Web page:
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Have a great invention to help with gardening? Are you the self-reliant type that prefers Building It Yourself vs. buying it? Share and discuss your ideas and projects with other members.

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Old March 8, 2014   #1
Salsacharley
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Default Bargain Thermostat

I got a 24" x 48" heat mat this year, and when I plugged it in it went over 100 degrees F. I went to Home Depot and got a light dimmer switch, and after jacking it back and forth a few times I was able to stabilize the temp on the mat at 80 degrees. The dimmer switch only cost about $11. So far I think I'm pretty clever.
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Old March 8, 2014   #2
Worth1
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Amazing what free thought grade school science and common sense will do.

Keep in mind if you have a motor that has brushes the dimmer will work as a speed control.
You just have to have one that will handle the amperage draw of the device.

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Old March 8, 2014   #3
Cole_Robbie
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You just have to have one that will handle the amperage draw of the device.

Isn't that usually the problem, though, that a lot of people fail to follow that advice? Lights tend to not draw much amperage, so light dimmers are made for low amps, right? I have never wired one, thus all my question marks.
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Old March 8, 2014   #4
luigiwu
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So you plug your mat into the dimmer switch cord and then you plug the dimmer switch cord into the wall
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Old March 8, 2014   #5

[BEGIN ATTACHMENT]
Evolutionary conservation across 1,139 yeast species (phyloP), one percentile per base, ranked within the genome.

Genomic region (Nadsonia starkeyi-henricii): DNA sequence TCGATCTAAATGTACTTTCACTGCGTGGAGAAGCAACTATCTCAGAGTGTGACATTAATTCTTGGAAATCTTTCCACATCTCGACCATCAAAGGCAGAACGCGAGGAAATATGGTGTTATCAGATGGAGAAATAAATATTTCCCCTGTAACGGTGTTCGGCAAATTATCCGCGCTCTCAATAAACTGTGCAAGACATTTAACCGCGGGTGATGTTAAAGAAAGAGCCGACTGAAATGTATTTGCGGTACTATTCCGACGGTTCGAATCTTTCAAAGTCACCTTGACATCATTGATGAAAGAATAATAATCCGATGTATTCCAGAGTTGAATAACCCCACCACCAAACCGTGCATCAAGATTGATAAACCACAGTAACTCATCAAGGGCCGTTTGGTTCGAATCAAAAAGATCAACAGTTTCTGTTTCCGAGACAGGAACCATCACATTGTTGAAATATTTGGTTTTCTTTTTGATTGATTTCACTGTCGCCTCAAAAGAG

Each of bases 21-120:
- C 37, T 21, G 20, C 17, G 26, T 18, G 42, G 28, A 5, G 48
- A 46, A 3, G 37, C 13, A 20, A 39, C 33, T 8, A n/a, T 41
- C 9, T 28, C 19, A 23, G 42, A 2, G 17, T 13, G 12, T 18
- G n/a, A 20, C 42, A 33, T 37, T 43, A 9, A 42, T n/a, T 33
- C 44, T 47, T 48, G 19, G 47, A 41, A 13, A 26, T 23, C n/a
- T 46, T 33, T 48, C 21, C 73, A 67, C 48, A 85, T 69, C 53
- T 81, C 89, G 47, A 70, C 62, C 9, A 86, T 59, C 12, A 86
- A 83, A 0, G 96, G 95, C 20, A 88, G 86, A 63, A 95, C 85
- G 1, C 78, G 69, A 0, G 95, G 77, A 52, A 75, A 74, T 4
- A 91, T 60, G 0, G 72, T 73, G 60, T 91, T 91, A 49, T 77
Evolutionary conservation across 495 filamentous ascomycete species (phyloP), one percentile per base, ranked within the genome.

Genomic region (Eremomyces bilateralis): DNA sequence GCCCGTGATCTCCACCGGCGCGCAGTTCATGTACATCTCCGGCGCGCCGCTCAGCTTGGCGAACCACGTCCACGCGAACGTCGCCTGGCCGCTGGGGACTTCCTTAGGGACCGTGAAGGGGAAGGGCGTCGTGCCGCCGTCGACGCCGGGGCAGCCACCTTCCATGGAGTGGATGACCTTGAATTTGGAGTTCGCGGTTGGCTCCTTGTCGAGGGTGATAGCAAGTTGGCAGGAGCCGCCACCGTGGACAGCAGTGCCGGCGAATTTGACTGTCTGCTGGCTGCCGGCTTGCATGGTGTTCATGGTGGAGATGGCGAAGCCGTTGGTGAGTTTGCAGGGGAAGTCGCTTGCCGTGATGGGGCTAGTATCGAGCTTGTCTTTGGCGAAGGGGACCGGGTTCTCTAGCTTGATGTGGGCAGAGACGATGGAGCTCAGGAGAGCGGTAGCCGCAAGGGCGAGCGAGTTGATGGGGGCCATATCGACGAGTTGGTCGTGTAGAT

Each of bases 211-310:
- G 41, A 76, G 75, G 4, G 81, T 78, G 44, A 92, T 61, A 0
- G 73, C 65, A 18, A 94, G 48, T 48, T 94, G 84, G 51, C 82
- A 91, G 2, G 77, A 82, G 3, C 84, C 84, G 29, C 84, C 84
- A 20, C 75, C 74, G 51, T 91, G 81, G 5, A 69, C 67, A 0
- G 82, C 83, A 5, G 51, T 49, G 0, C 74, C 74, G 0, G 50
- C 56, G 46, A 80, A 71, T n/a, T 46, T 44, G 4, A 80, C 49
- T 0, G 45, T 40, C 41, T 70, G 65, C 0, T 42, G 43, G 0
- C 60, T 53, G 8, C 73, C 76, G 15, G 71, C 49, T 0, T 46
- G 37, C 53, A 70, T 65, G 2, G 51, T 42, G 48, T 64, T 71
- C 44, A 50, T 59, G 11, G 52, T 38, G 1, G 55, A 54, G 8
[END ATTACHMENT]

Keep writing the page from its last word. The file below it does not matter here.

Salsacharley
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Affirmative. The switch feels a little warm to the touch, but not much, and so far I haven't burned down my house.

Quote:
Originally Posted by luigiwu View Post
So you plug your mat into the dimmer switch cord and then you plug the dimmer switch cord into the wall
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Old March 8, 2014   #6
luigiwu
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awesome. gonna try this.
What temp would be ideal for peppers? I have peppers in a wet coffee filter that's been in a 86 degree setting for 2 weeks now. Only one thing has a little sprout leg. Was it too hot, do you think or should I wait a little longer before I re-start/plant??

Last edited by luigiwu; March 8, 2014 at 03:22 PM.
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Old March 8, 2014   #7
Cole_Robbie
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Farmtek's 48x20 heat mat pulls 107 watts. If yours is the same, it's probably fine.
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Old March 8, 2014   #8
Worth1
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Quote:
Originally Posted by Cole_Robbie View Post
You just have to have one that will handle the amperage draw of the device.

Isn't that usually the problem, though, that a lot of people fail to follow that advice? Lights tend to not draw much amperage, so light dimmers are made for low amps, right? I have never wired one, thus all my question marks.
The common household dimmer switches I found on line at Lowes will handle 15 amps.
One 150 watt light bulb will draw about 1.5 amps.

Yes many people dont follow the advice and cook their wiring in the fixtures.

The 15 amp dimmer will burn out before the main wire coming to it will or or trip the breaker.
For a modern home all wiring should be 12 gauge which is rated for 20 amp service.
The breakers should be 20 amps for no less than 12 gauge wire.
In other words dont put a 20 amp breaker on 14 gauge wire.
Another common mistake.
Then there is wire length to contend with.